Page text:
Death + Taxes + … + n
The quote, attributed to Benjamin Franklin, from a letter to Jean-Baptiste Leroy, is:
“Our new Constitution is now established, and has an appearance that promises permanency; but in this world nothing can be said to be certain, except death and taxes.”
This is wrong. Other things are certain too. Take, for instance, the Borg-like capacity of the Culture War to take over and assimilate everything. The optimists among us may say it’s all because there’s an election coming, but there’s always an election coming…
On Friday last week, Katherine Mangu-Ward finished her stint guestblogging for Megan McArdle by plugging this month’s Reason cover story, about a tired and self-indulgent, massive neurosomething venture currently going on at a university near you. Nevertheless, of all the mainstream media takes on Jonathan Haidt’s research, Mangu-Ward’s has been the best. The worst has belonged to Nicholas Kristof, who, ringmaster that he is, actually titled his piece in our nation’s most-esteemed paper of record, “Would You Slap Your Father? If So, You’re a Liberal“.
It just so happens that I’ve participated in several psychological tests on yourmorals.org. Here’s what I thought back then:
When registering for the site, one must assign himself a political-ideological label, which violates almost every standard of experiment. Political labels are obviously arbitrary: notice that the word “liberal” in the United States and the United Kingdom have almost exact opposite meanings. Essentially, the work of the database amounts to correlating arbitrary labels with arbitrary labels and reporting obvious tautologies, such as “conservatives are less likely to embrace change” as scientific results to be published in the New York Times alongside the latest Human Genome Project developments.
The yourmorals.org experiments – which range from watching a 6-year-old girl sing “Somewhere Over the Rainbow” on Britain’s Got Talent and then rating how “happy”, “fearful”, “jealous”, etc. one feels afterwards to matching appropriate shades of gray from a spectrum to arbitrarily assigned “good”, “bad”, and “neutral” words rendered in shades of gray – are followed by explanations of exactly what the researchers hope to acheive by them and remind me of the scene in Donny Darko where Donny calls Patrick Swayze’s character Jim Cunningham the Antichrist.
Further complicating matters is the fact that there are virtually limitless and unaccounted-for mitigating factors in each experiment: in the “Somewhere Over the Rainbow” clip, Simon Cowell’s scowling face is shown throughout: I kept thinking that Cowell was going to trash the cute, little six-year old girl, so afterwards, I had to rate “fearful”, and “concerned” pretty high or else I’d be misreporting my own results. Are my results interpreted as “Libertarians are aware of Simon Cowell’s personality and history of candid abuse directed towards any and all contestants,” or “Libertarians hate and fear little girls.”? Another test subject might be disgusted that Britain’s Got Talent is exploiting six-year-olds.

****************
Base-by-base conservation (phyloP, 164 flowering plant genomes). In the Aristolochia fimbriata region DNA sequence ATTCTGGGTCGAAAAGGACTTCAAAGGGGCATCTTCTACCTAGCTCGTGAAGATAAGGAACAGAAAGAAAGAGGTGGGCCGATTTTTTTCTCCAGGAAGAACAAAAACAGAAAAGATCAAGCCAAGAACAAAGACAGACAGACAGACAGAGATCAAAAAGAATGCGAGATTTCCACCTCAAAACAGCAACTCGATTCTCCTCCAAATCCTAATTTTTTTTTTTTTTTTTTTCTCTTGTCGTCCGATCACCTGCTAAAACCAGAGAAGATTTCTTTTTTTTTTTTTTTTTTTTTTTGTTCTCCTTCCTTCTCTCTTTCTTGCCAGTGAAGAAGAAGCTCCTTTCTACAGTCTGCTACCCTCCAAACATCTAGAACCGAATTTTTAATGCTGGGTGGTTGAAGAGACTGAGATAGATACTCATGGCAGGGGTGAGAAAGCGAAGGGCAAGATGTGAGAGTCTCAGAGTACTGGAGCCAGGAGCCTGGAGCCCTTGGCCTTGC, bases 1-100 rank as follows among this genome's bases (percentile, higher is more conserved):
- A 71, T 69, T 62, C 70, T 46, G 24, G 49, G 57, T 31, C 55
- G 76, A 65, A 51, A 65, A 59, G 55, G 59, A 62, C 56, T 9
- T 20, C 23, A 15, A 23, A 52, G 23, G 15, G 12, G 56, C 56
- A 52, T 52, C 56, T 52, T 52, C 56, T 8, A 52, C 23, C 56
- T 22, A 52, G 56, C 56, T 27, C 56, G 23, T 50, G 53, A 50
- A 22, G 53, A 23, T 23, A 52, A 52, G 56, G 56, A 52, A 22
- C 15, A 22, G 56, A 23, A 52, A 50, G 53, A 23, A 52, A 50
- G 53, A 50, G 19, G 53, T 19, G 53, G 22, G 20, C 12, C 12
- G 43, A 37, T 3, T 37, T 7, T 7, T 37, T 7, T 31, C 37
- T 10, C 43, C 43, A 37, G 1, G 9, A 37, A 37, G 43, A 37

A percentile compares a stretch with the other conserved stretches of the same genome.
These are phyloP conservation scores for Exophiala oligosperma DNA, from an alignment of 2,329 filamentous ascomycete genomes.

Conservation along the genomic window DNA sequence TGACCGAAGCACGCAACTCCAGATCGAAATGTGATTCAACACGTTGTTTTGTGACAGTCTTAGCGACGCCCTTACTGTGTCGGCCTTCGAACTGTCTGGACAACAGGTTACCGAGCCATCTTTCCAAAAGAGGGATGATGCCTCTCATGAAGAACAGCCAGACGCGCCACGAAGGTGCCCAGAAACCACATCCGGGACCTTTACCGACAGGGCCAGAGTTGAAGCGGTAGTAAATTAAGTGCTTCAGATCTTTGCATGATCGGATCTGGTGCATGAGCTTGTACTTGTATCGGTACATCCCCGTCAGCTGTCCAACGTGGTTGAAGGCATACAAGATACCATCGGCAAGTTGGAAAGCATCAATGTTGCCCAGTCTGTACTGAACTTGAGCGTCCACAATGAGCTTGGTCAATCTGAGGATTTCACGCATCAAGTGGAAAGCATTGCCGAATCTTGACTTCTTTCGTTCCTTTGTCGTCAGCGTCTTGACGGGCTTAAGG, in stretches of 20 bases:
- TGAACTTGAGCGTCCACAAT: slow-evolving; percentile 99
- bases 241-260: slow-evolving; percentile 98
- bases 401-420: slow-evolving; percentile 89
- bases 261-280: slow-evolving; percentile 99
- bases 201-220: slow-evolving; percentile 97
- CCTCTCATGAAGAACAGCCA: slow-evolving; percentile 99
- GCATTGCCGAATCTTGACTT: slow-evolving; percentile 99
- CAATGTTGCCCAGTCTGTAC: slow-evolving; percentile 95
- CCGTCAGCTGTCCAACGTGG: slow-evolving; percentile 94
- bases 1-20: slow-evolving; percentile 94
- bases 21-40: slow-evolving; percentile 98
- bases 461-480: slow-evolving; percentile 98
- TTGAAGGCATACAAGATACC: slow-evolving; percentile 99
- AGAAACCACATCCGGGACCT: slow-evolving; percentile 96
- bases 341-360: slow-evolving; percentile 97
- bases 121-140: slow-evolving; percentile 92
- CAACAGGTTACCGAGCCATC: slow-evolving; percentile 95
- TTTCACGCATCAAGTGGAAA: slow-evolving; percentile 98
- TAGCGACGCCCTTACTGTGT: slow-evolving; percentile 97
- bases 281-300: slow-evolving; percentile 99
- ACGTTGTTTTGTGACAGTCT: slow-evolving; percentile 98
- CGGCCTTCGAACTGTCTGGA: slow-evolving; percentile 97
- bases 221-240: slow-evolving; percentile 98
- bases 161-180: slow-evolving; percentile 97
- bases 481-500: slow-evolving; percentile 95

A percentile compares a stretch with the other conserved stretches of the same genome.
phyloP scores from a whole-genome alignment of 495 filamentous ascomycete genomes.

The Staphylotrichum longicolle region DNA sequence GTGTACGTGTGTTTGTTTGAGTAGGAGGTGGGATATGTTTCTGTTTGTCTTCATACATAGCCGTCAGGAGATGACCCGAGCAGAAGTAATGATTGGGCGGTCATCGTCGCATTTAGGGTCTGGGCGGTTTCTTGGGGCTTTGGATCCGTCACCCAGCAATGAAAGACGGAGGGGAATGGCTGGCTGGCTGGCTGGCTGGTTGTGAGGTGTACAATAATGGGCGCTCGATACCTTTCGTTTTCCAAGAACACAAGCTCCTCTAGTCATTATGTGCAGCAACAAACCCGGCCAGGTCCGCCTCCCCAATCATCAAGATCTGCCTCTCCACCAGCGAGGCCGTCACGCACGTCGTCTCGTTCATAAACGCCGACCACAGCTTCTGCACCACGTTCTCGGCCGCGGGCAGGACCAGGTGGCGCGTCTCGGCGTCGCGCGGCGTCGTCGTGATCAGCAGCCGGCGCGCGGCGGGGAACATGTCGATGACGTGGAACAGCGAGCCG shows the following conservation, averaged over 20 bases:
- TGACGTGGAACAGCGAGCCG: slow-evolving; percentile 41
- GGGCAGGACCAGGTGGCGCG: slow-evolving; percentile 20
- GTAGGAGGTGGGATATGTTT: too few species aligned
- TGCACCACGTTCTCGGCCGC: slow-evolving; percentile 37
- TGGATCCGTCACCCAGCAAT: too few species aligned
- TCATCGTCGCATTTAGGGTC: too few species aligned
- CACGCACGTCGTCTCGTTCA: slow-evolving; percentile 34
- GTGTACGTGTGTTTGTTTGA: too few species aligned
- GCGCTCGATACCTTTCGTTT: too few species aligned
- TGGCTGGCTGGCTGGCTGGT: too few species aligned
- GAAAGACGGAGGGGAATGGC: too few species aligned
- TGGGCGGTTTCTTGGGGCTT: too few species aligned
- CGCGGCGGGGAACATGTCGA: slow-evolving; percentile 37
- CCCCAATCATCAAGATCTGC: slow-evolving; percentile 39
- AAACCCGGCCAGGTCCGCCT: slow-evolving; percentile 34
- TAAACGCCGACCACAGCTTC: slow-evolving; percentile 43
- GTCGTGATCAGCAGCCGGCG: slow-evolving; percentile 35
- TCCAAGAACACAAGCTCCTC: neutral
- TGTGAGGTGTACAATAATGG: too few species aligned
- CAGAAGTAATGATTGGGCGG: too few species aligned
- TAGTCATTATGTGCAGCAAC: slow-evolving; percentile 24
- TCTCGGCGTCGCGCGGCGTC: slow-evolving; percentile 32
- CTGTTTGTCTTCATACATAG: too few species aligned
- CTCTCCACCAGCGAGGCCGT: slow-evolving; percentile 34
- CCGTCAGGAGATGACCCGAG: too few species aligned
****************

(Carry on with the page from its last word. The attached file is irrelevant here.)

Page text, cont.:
With the shades of gray experiment, I figured (correctly) that the testers would expect respondents to describe “negative” words like “erase” as darker than they actually appeared (even though white is supposedly the color of death, right psychologists?); I accordingly overcompensated, and my test results were that I consistently described negative words as lighter than they actually were.
As news stories are usually reported, they’re necessarily molded into the familiar shape of the Culture War, making them – despite their pretensions to truth – no more than modern forms of haruspicy (the conventions of which process we are all now intimately familiar with). In the case of the research being reported here, this forcing of disparate aspects of reality into prefabricated political molds has already been done for the media, making yourmorals.org remarkably easy to cover and just irresistible despite its absurdity. In other words, the forcing of news stories into two arbitrary camps drives the forcing of reality into two arbitrary camps, and there is a constant positive feedback mechanism that has been in place since Madison warned against factions. So what is there to be done? To me, it just seems like people will always find reasons to justify innate, subconscious dislike or distrust of others while unobtrusively gathering allies: we’re just not programmed for universal peace. And until we as a species realize this and adjust structures accordingly we can’t have nice things.
To wit, another certainty is that we are incapable of learning from history. The oldest and most widely-read books of Western Civilization – the very wisdom of the ancients committed to the written word – are centrally and explicitly concerned with the capacity of war to destroy all aspects of society, and yet we continue our useless interventions in various bombed-out global slums while underplanning for more. And we’ll go on prodding and insulting each other, otherizing each other, and creating simple caricatures of people and groups we dislike until we have new Devils before finally striking out at them with violence. With the violence, we’ll create new and exciting unanticipated problems for ourselves, which we’ll unleash upon the world before just getting used to it and doing the same thing all over again.